Consider a random set of numbers that are normally distributed:

x <- rnorm(n=1000, mean=10)

We'd like to know the mean and the standard error on the mean so we do the following:

se <- function(x) { sd(x)/sqrt(length(x)) }
mean(x) # something near 10.0 units
se(x)   # something near 0.03 units


However, let's assume we don't necessarily know that our original distribution follows a normal distribution. We log-transform the data and perform the same standard error calculation.

z <- log(x, base=10)
mean(z) # something near 1 log units
se(z)   # something near 0.001 log units

Cool, but now we need to back-transform to get our answer in units NOT log units.

10^mean(z) # something near 10.0 units
10^se(z)   # something near 1.00 units

My question: Why, for a normal distribution, does the standard error differ depending on whether it was calculated from the distribution itself or if it was transformed, calculated, and back-transformed? Note: the means came out the same regardless of the transformation.

EDIT #1: Ultimately, I am interested in calculating a mean and confidence intervals for non-normally distributed data, so if you can give some guidance on how to calculate 95% CI's on transformed data including how to back-transform to their native units, I would appreciate it!

EDIT #2: I tried using the quantile function to get the 95% confidence intervals:

quantile(x, probs = c(0.05, 0.95))     # around [8.3, 11.6]
10^quantile(z, probs = c(0.05, 0.95))  # around [8.3, 11.6]

So, that converged on the same answer, which is good. However, using this method doesn't provide the exact same interval using non-normal data with "small" sample sizes:

t <- rlnorm(10)
mean(t)                            # around 1.46 units
10^mean(log(t, base=10))           # around 0.92 units
quantile(t, probs = c(0.05, 0.95))                     # around [0.211, 4.79]
10^(quantile(log(t, base=10), probs = c(0.05, 0.95)))  # around [0.209, 4.28]

Which method would be considered "more correct". I assume one would pick the most conservative estimate?

As an example, would you report this result for the non-normal data (t) as having a mean of 0.92 units with a 95% confidence interval of [0.211, 4.79]?

Thanks for your time!

  • 1
    $\begingroup$ SE is SD divided by square root of N. Not just N. $\endgroup$ Nov 11, 2014 at 10:13
  • 3
    $\begingroup$ Thanks! I fixed that problem. The issue I am having remains though. $\endgroup$
    – baffled
    Nov 12, 2014 at 4:11

2 Answers 2


Your main problem with the initial calculation is there's no good reason why $e^{\text{sd}(\log(Y))}$ should be like $\text{sd}(Y)$. It's generally quite different.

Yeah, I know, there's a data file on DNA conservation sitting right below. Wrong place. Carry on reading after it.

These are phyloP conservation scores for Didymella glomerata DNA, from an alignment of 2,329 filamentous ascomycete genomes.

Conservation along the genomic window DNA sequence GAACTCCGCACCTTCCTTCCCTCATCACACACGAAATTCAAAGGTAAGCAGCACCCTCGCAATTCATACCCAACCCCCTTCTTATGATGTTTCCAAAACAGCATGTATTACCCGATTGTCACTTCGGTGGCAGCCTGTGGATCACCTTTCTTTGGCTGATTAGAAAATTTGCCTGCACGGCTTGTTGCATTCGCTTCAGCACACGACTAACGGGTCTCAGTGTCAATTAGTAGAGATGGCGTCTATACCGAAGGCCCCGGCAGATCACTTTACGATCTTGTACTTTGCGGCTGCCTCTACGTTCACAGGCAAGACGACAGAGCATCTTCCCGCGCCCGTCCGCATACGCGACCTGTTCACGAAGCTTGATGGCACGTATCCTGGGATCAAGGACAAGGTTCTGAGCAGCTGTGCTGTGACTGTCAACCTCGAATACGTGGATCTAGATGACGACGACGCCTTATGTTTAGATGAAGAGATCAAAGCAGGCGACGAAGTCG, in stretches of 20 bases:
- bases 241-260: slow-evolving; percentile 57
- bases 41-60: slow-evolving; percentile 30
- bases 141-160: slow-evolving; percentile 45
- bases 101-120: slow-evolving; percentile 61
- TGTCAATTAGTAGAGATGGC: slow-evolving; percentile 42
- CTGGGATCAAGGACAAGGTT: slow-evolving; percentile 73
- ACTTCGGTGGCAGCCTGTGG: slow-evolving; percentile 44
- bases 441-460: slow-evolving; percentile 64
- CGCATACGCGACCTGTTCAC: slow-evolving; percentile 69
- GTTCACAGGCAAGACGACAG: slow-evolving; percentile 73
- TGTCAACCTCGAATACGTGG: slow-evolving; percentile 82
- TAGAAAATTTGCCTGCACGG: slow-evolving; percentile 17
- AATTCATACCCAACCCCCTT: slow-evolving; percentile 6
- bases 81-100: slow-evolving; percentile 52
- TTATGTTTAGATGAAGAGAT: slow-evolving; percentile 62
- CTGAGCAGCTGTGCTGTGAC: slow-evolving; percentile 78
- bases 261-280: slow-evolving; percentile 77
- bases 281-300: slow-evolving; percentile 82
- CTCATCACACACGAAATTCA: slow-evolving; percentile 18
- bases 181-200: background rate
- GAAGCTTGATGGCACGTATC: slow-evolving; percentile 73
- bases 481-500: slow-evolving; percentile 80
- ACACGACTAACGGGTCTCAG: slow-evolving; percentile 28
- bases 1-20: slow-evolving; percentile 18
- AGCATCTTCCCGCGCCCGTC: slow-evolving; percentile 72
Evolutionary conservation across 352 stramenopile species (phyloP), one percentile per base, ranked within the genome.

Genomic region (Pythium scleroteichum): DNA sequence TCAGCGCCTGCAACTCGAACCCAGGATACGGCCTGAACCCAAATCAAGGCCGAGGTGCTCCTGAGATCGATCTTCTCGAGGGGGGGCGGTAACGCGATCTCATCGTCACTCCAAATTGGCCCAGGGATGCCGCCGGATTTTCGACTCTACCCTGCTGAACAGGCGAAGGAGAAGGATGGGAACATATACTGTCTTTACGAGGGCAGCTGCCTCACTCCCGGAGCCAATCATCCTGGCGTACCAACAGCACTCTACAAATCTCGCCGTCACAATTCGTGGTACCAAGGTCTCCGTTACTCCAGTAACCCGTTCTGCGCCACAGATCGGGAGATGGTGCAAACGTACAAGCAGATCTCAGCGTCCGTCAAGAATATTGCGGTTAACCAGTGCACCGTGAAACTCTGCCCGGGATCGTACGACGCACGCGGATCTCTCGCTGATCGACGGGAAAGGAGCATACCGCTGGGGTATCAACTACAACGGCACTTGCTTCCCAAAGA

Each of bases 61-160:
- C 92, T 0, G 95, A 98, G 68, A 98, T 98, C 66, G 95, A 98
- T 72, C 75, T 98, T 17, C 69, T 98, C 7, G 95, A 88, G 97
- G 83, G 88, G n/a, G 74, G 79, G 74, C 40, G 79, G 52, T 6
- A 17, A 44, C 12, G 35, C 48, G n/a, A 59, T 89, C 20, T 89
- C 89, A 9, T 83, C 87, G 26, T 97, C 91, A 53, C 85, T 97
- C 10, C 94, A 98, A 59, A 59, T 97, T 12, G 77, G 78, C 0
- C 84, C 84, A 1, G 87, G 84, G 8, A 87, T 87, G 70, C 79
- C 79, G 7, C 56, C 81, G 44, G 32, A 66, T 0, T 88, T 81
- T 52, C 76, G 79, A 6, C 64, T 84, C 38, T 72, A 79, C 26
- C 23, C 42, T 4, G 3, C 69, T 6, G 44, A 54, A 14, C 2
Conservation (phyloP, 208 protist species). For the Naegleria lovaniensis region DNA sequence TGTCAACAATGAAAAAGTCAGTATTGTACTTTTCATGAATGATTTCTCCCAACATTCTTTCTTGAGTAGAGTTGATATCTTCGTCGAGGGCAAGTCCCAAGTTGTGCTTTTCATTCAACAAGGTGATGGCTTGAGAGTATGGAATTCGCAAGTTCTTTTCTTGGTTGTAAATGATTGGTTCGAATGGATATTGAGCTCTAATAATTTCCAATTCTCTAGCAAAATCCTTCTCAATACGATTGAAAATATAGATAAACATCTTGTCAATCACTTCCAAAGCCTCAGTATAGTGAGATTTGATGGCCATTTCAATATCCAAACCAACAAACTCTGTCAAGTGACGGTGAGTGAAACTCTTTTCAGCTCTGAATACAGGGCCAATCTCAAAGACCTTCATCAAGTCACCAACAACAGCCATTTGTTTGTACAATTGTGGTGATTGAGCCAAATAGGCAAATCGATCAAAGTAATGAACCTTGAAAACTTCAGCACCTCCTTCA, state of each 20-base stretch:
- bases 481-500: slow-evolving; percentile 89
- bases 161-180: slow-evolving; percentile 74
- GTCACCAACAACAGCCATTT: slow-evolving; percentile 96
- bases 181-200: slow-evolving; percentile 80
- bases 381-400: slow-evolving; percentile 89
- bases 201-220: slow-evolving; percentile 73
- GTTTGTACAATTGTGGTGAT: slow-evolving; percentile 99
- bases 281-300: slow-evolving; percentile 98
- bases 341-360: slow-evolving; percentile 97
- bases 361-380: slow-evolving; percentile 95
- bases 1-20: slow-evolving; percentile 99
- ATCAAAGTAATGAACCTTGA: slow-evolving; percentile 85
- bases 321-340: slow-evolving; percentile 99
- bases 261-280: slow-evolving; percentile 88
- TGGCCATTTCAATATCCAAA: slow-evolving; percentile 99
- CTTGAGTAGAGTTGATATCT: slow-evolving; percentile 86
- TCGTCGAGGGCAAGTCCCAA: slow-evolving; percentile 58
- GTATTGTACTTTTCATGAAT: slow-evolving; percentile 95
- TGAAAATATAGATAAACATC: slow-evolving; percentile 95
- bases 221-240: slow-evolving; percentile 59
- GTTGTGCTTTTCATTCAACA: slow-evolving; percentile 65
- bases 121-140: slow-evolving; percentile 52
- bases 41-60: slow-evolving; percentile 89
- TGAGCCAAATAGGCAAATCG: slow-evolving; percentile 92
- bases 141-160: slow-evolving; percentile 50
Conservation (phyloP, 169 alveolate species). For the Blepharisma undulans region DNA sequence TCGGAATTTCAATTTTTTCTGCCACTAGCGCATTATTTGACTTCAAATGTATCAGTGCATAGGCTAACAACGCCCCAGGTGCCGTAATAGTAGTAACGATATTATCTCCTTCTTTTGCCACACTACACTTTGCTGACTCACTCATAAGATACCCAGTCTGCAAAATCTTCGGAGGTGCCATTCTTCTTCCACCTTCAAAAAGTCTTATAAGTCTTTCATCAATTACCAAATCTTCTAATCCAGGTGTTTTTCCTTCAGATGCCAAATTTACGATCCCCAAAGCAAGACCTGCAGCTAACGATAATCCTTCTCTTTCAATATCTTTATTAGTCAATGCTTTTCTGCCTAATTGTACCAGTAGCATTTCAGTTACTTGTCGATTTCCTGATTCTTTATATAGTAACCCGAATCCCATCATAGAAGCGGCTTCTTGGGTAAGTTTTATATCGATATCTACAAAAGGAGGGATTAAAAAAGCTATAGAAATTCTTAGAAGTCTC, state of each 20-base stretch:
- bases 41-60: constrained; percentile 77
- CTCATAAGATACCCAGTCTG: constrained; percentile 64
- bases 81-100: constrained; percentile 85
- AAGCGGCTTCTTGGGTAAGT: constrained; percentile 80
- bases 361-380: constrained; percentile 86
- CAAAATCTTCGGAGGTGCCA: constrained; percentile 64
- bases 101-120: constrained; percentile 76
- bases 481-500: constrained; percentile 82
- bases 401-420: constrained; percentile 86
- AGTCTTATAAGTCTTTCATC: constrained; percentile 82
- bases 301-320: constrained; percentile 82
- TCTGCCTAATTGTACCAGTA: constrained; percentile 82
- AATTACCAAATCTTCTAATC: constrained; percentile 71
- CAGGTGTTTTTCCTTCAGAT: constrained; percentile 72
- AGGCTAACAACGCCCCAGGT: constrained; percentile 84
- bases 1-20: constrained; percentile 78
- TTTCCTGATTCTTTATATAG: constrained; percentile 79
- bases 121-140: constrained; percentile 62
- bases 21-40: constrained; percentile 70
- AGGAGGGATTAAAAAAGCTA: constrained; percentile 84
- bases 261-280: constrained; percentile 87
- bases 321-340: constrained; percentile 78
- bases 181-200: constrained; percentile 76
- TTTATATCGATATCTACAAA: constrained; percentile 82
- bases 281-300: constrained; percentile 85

In some situations, you can compute a rough approximation of $\text{sd}(Y)$ from $\text{sd}(\log(Y))$ via Taylor expansion.

$$\text{Var}(g(X))\approx \left(g'(\mu_X)\right)^2\sigma^2_X\,.$$

If we consider $X$ to be the random variable on the log scale, here, $g(X)=\exp(X)$

If $\text{Var}(\exp(X))\approx \exp(\mu_X)^2\sigma_X^2$

then $\text{sd}(\exp(X))\approx \exp(\mu_X)\sigma_X$

These notions carry across to sampling distributions.

This tends to work reasonably well if the standard deviation is really small compared to the mean, as in your example.

> mean(y)
[1] 10
> sd(y)
[1] 0.03
> lm=mean(log(y))
> ls=sd(log(y))
> exp(lm)*ls
[1] 0.0300104 

If you want to transform a CI for a parameter, that works by transforming the endpoints.

If you're trying to transform back to obtain point estimate and interval for the mean on the original (unlogged) scale, you will also want to unbias the estimate of the mean (see the above link): $E(\exp(X))\approx \exp(\mu_X)\cdot (1+\sigma_X^2/2)$, so a (very) rough large sample interval for the mean might be $(c.\exp(L),c.\exp(U))$, where $L,U$ are the upper and lower limits of a log-scale interval, and $c$ is some consistent estimate of $1+\sigma_X^2/2$.

If your data are approximately normal on the log scale, you may want to treat it as a problem of producing an interval for a lognormal mean.

(There are other approaches to unbiasing mean estimates across transformations; e.g. see Duan, N., 1983. Smearing estimate: a nonparametric retransformation method. JASA, 78, 605-610)

  • 2
    $\begingroup$ I don't have the reputation to comment, but just in case another curious soul happens across this post, from looking at the Taylor expansion link on Wikipedia, the correct estimate for the mean should be $$\begin{eqnarray*}\text{E}[f(X)] &\approx& f(\mu_X)+\frac{f^{\prime\prime}(\mu_X)}{2}\sigma_X^2\\ &=& \exp(\mu_X)\left(1 +\frac{\sigma_X^2}{2}\right) \end{eqnarray*}$$ Otherwise as if $\exp(\mu_x)\gg\sigma_X^2$, you might underestimate $\text{E}[\exp(X)]$ $\endgroup$ Dec 19, 2016 at 18:13
  • $\begingroup$ Thanks @Dezmond. Yes, that's correct. I'll add in a correction to my answer, that part of it near the end is quite mangled. $\endgroup$
    – Glen_b
    Dec 19, 2016 at 22:48

It sounds like you effectively want the geometric standard error, akin to the geometric mean exp(mean(log(x))).

While it might seem reasonable to compute that as:


You and others have already pointed out that that isn't correct for a few reasons. Instead, use:

exp(mean(log(x))) * (sd(log(x))/sqrt(n-1))

Which is the geometric mean multiplied by the log-standard error. This should approximate the "natural" standard error pretty well.

Source: https://www.jstor.org/stable/pdf/2235723.pdf


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